Courtesy of Sony Music.

Courtesy of Sony Music.

Caroline Polachek and Patrick Wimberly are Chairlift, a duo whose arty synth-pop has been going strong since their debut record, Does You Inspire You, was released in 2008. After their second album, Something, was released in 2012, they took a breather. Polachek recorded a solo record under the moniker Ramona Lisa, Wimberly worked with tUnE-yArDs and Empress Of, and the two wrote and produced the song “No Angel” for a quiet little release known as Beyoncé’s visual album.

But now Chairlift is back with Moth, their first record in four years. Here, Rookie gets a sneak peek at “Crying in Public,” a timid song about opening yourself up emotionally when you’re out in the world:

“Like the peach you split open with two thumbs, I’m the half without a stone,” Polachek sings. “And my heart is a hollow with a space for your own, or whatever you want to do with it.”

I talked to Caroline and Patrick about the inspiration behind the song, and how the band has changed in the past few years.

HAZEL: What inspired this song?

PATRICK: This song was written during a week where Caroline and I were sharing a bunch of writing and songs. We wrote five or six songs that week. We started this song with a beat that was sort of inspired by a 6/8 beat, a certain type of rhythm that you might hear in some Michael Jackson songs, or there’s a Tears for Fears song like that. We were just adding some grooves and Caroline was thinking of some different melodies. In that process, Caroline brought up some lyrics about something that is very personal to her. On this record we really gave each other a lot of room to work on different things. We wanted this record to come from a personal place.

CAROLINE: At the time I had just started seeing someone who, about a year later, would become my husband. I had this realization that this is someone I was seriously in love with. The song was written about one of those moments that I think a lot of people have, not necessarily when they’re falling in love, but this moment where you’re being humbled. Where you’re sort of caught up in the bullshit of your day and there all these little worries, all these things you have to get done, and something so small all of a sudden wakes you up to the fact that life is overwhelmingly beautiful. Sometimes it takes a person to do that to you, someone who makes you stop and listen. So this was a song about that realization happening in public. It’s not necessarily crying in public because something bad happened, but the feeling of becoming very small and humble.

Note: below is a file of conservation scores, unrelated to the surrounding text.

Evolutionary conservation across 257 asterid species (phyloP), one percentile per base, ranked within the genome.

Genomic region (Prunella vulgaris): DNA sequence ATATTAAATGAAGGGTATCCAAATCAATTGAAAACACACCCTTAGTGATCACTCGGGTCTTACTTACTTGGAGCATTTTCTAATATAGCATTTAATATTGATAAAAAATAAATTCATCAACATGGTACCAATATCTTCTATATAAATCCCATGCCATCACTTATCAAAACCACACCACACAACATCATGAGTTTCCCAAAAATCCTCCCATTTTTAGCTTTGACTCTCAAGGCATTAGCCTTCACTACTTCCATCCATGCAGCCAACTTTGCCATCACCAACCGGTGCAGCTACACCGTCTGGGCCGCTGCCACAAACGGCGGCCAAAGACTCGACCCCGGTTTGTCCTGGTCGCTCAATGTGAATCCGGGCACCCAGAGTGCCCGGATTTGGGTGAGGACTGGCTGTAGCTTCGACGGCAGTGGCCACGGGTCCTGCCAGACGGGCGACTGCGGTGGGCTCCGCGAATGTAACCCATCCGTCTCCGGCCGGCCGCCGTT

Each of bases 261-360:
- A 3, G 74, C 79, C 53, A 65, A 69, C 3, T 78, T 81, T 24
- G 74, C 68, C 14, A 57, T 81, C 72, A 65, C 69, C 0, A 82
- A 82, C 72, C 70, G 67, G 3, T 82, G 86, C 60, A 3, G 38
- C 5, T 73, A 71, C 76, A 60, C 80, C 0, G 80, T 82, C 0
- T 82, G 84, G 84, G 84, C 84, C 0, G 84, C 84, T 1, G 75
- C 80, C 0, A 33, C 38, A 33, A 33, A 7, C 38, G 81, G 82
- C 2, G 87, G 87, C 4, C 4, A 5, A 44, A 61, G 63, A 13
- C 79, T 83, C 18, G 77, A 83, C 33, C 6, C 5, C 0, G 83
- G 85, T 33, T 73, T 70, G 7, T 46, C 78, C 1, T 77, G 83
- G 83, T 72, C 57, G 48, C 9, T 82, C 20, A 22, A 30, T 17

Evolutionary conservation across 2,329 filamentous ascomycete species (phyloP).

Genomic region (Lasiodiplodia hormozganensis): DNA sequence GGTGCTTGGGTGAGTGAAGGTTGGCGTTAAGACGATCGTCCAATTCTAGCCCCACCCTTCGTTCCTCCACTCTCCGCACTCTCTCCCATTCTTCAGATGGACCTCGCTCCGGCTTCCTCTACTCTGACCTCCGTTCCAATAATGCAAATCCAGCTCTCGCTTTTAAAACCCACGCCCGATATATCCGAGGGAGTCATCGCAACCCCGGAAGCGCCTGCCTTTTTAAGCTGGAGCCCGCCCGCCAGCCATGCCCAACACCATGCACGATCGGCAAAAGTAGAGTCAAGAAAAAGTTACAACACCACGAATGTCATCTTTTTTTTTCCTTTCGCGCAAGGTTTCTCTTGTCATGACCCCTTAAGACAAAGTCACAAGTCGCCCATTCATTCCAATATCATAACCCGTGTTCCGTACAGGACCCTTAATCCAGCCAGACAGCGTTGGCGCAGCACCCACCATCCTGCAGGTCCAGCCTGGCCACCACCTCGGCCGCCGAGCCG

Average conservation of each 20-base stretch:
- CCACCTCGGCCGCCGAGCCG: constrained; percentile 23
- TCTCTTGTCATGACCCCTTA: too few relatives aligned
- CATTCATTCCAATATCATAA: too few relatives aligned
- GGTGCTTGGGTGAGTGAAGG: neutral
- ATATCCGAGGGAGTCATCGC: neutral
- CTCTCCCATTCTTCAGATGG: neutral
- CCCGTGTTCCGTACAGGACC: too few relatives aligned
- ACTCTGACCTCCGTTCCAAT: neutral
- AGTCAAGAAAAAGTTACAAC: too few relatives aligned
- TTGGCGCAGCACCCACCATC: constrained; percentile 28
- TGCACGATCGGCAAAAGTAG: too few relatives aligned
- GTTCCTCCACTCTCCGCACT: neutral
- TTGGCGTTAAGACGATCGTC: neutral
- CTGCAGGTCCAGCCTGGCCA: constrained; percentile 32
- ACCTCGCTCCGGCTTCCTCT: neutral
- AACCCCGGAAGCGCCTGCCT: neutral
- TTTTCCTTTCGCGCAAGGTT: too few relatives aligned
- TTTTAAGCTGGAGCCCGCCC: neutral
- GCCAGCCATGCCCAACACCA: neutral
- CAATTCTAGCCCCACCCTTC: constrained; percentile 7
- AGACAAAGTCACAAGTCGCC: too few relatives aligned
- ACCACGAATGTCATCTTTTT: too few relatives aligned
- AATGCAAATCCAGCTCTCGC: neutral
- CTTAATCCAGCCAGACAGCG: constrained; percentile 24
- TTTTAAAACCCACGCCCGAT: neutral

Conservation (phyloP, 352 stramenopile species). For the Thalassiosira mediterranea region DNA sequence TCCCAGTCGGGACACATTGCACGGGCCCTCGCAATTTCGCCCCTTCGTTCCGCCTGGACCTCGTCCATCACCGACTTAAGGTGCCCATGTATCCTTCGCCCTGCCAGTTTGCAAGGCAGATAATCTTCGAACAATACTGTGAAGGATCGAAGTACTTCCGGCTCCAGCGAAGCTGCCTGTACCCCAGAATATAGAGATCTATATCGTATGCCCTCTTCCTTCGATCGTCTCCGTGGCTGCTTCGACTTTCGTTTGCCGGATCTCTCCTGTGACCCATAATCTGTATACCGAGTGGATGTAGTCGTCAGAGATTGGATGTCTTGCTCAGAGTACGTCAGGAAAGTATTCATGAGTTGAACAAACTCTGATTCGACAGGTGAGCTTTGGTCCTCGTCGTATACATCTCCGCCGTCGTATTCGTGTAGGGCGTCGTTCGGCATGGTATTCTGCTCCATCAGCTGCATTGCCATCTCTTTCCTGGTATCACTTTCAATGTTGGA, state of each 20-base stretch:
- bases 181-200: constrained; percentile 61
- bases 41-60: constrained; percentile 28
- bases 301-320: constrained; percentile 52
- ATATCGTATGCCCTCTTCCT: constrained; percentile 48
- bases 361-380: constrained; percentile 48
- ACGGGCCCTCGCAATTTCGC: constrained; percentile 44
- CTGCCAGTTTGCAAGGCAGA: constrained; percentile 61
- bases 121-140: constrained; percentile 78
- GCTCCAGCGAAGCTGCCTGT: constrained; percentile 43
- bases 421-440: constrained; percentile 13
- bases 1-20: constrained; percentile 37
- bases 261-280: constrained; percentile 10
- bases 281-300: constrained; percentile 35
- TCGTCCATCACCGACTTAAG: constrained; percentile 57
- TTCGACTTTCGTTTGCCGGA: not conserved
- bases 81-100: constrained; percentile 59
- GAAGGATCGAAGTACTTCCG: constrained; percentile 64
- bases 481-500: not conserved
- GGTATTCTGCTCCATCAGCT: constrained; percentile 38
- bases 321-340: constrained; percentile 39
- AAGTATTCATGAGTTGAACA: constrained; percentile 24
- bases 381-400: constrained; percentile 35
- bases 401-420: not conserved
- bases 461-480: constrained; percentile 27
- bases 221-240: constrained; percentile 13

Something that feels new is how so many of the songs on Moth are very direct love songs. Patrick mentioned you both wanting to come at this album from a much more personal place. Were you consciously trying to explore love specifically, or was that a natural progression?

CAROLINE: It wasn’t a conscious effort to write more love songs, but more of an effort to put my feelings on the table. In the past, I’ve been more interested in abstraction and making weird, surrealist, sometimes humorous, arrangements of words. I think our song “Amanaemonesia” is the best example of that. This time around, I wanted to not just take the challenge of making these songs completely understandable, but also making everything come from real life. It required a certain level of bravery.

You’ve mentioned before that Moth is a “New York record” and “Crying in Public” really seems to highlight a very universal New York experience. What about the city did you want to communicate on this album?

CAROLINE: We recognized New York as being so important to us and inspiring to us in its energy. We really want to capture our version of the energy of New York on this record. It might not translate to everyone, but it was a process for us going into it. I think “Crying in Public” specifically deals with scale because New York is a place where you can feel so big one second and so small the next.